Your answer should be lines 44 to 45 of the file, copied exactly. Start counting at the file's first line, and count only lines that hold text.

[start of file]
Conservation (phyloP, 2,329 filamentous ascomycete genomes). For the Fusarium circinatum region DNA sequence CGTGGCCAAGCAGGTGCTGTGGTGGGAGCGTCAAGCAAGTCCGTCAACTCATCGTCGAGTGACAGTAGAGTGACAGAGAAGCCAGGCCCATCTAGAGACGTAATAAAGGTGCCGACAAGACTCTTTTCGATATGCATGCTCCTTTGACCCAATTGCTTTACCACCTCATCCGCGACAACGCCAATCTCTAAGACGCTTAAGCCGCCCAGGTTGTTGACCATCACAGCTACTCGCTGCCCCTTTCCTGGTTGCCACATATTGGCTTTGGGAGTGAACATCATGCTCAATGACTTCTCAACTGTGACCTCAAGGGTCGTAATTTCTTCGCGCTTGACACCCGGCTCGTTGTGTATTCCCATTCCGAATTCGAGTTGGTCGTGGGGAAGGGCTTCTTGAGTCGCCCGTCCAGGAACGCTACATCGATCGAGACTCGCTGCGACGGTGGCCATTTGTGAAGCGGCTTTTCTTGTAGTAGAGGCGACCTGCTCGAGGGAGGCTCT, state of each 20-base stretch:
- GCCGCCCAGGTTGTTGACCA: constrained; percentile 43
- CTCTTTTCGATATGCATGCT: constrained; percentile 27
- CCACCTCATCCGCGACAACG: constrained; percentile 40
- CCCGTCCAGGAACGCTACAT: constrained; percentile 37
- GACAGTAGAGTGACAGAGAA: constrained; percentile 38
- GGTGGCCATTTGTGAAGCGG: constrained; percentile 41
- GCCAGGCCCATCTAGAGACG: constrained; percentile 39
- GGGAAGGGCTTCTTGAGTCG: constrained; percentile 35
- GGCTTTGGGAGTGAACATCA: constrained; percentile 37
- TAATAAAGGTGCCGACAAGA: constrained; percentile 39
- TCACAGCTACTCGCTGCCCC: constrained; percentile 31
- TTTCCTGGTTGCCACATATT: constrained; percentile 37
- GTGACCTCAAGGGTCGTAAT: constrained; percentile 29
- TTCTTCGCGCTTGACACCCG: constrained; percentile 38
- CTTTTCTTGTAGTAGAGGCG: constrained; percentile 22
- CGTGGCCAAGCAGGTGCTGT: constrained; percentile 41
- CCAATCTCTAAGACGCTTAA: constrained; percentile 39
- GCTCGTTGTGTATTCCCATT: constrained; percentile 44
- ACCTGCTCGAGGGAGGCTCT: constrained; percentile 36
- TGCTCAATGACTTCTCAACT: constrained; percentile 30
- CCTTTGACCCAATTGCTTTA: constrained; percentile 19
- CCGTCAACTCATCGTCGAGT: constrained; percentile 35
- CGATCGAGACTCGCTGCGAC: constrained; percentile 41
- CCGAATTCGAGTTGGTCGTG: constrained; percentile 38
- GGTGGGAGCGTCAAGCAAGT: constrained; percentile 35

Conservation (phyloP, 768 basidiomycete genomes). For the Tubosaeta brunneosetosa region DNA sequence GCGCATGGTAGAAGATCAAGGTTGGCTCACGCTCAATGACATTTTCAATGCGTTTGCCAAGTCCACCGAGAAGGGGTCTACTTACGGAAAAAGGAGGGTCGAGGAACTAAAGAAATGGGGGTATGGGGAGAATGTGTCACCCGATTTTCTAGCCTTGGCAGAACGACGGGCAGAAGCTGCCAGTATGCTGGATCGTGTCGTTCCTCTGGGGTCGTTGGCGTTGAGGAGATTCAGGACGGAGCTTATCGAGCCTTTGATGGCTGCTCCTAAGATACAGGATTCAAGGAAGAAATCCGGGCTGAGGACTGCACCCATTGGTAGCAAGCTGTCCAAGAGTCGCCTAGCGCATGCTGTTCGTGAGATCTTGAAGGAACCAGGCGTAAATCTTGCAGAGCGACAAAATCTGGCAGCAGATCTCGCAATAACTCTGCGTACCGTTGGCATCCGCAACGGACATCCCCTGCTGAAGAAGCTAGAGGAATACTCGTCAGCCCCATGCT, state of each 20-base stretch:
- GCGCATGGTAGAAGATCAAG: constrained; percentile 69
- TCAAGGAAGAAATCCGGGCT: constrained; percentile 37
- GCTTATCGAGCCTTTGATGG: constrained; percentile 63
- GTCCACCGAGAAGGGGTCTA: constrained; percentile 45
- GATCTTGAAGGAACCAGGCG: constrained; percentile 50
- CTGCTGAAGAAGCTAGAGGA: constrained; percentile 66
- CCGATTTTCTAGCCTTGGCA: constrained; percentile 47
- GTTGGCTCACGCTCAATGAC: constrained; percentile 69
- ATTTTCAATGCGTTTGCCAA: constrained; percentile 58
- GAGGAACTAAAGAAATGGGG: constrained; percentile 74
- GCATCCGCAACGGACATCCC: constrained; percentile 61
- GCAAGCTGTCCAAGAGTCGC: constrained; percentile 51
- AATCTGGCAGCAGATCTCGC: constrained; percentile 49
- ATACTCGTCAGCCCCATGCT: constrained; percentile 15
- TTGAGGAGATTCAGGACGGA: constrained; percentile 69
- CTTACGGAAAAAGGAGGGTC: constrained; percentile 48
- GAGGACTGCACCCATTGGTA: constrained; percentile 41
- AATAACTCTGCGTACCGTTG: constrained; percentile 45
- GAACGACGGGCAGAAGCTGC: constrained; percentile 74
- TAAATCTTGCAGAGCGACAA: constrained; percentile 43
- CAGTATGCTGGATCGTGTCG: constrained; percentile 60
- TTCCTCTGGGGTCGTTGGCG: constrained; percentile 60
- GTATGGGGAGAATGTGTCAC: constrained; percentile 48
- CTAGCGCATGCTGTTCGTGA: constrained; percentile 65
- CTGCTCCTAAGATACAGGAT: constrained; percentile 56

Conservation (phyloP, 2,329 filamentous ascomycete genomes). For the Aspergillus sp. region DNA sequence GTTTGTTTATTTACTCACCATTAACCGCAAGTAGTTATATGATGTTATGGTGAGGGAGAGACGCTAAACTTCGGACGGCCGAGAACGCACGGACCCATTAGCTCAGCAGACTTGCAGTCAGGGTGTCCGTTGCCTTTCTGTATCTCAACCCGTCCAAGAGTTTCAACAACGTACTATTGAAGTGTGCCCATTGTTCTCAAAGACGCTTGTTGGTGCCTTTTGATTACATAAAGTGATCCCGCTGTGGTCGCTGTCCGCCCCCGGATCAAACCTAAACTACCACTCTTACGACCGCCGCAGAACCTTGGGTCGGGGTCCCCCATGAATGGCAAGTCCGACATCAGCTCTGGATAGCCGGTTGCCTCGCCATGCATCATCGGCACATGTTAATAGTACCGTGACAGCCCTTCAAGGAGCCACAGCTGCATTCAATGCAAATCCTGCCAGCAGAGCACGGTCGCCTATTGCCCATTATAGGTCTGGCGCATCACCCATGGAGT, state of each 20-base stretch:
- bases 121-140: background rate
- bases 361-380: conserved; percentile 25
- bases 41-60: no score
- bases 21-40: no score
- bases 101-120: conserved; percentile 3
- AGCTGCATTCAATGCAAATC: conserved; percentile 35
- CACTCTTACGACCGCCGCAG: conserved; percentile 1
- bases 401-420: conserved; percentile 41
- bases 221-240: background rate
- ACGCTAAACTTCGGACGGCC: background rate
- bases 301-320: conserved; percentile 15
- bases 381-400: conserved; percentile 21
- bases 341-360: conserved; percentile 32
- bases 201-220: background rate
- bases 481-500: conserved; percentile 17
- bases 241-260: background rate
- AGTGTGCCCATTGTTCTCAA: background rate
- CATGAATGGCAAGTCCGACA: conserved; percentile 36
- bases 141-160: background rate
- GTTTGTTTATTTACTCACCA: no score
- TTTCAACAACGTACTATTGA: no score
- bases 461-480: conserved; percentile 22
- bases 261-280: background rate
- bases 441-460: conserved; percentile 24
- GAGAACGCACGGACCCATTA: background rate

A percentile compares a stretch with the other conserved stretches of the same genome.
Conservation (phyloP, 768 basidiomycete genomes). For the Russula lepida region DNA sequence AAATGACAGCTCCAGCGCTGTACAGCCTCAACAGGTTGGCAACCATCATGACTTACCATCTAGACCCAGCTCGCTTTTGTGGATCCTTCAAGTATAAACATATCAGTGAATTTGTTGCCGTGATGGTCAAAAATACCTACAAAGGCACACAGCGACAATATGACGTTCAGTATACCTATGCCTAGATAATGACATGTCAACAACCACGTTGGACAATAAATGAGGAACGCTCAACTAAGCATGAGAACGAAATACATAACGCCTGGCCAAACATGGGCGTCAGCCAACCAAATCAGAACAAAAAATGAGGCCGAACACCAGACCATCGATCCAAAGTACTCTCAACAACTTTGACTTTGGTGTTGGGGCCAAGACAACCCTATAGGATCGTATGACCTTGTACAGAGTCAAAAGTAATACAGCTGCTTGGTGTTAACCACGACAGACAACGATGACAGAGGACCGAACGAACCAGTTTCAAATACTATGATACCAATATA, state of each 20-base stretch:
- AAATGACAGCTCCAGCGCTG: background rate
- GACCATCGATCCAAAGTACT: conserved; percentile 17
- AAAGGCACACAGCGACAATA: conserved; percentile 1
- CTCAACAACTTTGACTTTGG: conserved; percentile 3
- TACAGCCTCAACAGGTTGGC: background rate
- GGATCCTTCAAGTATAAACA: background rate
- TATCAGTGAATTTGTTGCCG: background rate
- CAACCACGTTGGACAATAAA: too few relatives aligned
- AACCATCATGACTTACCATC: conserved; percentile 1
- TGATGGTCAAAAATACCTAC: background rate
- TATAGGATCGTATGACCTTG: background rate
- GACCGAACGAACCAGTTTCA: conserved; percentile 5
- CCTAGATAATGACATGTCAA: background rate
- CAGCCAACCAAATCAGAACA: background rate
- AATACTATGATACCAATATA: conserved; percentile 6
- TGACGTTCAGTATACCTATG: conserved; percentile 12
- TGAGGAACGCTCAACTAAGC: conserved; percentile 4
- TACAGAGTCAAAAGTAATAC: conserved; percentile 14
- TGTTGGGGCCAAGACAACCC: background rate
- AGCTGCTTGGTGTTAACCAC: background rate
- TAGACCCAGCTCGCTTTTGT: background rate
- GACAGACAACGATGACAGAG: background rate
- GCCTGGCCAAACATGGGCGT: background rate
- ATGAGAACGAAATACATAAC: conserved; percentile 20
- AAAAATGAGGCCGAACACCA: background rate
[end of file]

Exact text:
- GAGGACTGCACCCATTGGTA: constrained; percentile 41
- AATAACTCTGCGTACCGTTG: constrained; percentile 45